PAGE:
This article by Dr Daniel Mansfield was first published by Education Week, and was also published on the Oxford Australia blog.
Maths trauma, the issue highlighted in the US edition of The Conversation, is real.
If a student never masters irrational numbers then when they come to trigonometry (which involves lots of irrational numbers), they will receive a constant bombardment of negative reinforcement, and sooner or later even the most confident student would have to acknowledge the overwhelming evidence that they are ‘no good at maths’.
The path through mathematics is full of such pitfalls, and sadly many who fall by the wayside do not return. How can we restore maths-confidence in those who have lost it? I don’t believe there is a single answer to this question, but here are some thoughts.
Someone who is traumatised by mathematics cannot simply be expected to just try again, but just try harder, and reminding them that they will need this skill in the real world will just compound the shame of failure. So, instead of trying to put them back on the road they fell off, find them a different road.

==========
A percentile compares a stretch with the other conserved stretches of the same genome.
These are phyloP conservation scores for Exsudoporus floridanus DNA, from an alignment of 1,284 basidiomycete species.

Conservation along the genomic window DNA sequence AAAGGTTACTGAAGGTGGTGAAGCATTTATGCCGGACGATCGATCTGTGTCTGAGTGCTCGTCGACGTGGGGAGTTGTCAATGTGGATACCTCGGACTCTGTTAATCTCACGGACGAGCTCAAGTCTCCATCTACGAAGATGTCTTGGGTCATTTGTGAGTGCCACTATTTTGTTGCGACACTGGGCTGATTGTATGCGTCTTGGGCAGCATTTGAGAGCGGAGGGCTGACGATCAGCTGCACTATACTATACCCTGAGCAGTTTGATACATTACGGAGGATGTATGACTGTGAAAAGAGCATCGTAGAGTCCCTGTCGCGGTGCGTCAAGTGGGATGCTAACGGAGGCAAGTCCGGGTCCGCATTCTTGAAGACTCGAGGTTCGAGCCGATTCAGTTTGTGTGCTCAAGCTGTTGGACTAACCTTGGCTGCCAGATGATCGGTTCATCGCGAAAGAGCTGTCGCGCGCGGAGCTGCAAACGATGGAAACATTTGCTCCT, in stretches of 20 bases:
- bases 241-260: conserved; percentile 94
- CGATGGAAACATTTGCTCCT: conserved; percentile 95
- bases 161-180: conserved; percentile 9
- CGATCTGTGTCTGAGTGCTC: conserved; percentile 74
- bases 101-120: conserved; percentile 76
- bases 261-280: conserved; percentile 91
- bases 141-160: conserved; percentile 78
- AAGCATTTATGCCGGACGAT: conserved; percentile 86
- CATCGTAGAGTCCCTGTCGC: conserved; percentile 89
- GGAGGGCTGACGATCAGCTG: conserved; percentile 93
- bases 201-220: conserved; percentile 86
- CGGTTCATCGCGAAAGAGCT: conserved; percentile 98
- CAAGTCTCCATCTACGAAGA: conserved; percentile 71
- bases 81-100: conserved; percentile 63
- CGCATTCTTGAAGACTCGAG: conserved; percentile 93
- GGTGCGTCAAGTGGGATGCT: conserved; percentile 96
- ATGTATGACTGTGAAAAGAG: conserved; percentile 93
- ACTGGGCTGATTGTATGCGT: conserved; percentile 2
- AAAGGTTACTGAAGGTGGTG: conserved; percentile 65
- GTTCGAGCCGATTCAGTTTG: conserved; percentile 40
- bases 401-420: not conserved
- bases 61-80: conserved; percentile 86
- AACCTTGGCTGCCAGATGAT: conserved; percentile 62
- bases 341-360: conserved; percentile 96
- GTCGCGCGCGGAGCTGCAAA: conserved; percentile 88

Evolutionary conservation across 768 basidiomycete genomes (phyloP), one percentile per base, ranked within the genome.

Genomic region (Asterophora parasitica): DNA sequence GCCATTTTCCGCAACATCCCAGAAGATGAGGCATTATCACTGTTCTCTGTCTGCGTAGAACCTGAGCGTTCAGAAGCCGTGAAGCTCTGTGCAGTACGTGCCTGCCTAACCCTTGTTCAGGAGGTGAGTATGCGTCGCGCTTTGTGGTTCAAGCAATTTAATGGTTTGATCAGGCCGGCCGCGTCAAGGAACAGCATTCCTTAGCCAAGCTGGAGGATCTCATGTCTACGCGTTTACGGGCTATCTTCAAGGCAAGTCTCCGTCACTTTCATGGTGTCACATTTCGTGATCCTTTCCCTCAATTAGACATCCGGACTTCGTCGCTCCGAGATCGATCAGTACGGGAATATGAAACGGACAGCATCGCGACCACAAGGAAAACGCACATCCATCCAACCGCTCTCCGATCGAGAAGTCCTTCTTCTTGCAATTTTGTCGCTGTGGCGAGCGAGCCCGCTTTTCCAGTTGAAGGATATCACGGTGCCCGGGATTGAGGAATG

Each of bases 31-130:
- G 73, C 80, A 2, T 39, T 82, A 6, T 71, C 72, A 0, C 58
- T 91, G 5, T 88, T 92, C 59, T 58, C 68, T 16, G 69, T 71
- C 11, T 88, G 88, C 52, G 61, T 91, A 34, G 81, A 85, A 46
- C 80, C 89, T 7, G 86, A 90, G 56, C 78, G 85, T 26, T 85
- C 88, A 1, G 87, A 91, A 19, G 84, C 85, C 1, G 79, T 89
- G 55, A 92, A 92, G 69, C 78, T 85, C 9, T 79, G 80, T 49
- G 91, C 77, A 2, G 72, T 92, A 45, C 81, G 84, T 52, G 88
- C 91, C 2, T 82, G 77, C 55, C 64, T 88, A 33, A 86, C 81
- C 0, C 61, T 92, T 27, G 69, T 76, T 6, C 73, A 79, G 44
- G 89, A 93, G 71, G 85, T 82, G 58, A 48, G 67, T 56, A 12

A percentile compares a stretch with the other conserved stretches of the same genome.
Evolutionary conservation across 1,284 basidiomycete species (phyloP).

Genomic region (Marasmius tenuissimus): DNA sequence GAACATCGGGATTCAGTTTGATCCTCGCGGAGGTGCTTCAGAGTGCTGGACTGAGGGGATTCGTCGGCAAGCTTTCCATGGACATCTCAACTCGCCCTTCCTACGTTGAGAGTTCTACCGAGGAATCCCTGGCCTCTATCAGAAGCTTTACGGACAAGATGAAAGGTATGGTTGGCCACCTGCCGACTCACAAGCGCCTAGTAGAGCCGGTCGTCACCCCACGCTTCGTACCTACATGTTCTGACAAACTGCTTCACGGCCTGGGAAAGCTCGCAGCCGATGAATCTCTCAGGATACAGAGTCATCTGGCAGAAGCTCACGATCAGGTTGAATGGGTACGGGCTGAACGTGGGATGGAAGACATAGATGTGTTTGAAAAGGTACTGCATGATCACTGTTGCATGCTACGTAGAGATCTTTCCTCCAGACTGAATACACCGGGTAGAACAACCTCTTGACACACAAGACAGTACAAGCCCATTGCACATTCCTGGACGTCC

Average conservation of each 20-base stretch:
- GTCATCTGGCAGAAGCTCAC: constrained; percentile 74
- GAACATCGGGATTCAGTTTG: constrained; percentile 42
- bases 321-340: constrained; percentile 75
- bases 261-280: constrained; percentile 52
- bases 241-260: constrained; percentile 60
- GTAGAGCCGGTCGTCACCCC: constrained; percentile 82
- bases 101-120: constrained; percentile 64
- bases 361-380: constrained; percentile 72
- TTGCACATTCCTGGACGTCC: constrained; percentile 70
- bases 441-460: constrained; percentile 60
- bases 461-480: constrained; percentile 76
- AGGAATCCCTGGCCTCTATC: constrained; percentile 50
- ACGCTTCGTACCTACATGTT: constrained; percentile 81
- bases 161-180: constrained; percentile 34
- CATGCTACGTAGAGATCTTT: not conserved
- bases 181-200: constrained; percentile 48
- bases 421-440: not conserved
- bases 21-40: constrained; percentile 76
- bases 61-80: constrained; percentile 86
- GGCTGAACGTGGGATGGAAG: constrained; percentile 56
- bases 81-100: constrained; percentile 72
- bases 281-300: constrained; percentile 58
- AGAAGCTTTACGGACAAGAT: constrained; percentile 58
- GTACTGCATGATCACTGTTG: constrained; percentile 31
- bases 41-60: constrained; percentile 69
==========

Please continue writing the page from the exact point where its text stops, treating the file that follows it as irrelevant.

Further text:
I teach first-year mathematics students, and I recall one student in particular who was traumatised by simultaneous equations. He would flatly refuse to apply the standard high school methods. But he would gladly solve simultaneous equations using a matrix. The matrix method is technically excessive, but for him it had the single important advantage of being different.
Now, let’s imagine a student who is unable to perform arithmetic. Arithmetic is the goal, and the fastest path is memorisation. But the student’s experience on this path has been traumatic and now the student reasonably believes that further attempts along these lines will only lead to failure. How could a teacher help? You might like to pause for a moment and consider what you would do or have done to help such a person. Here are some ideas that could work in this situation:
Other ideas would be to use Cuisenaire rods, or modular arithmetic. These are just some of the many paths to understanding the fundamentals of arithmetic, and I’m sure there are many others besides. Mastering a different strategy doesn’t teach arithmetic as directly or easily as memorisation. The advantage is that the student can circumvent trauma by finding a different path to understanding.
The real question is matching the person to the path. Students do not need to stay and suffer on a path that does not work for them – they can and should get off and try something different. While arithmetic may be fundamental and even universal, it is a concept understood by humans and this human element permits an unlimited number of different and legitimate understandings.
Dr Daniel Mansfield is a Lecturer in the UNSW School of Mathematics and Statistics.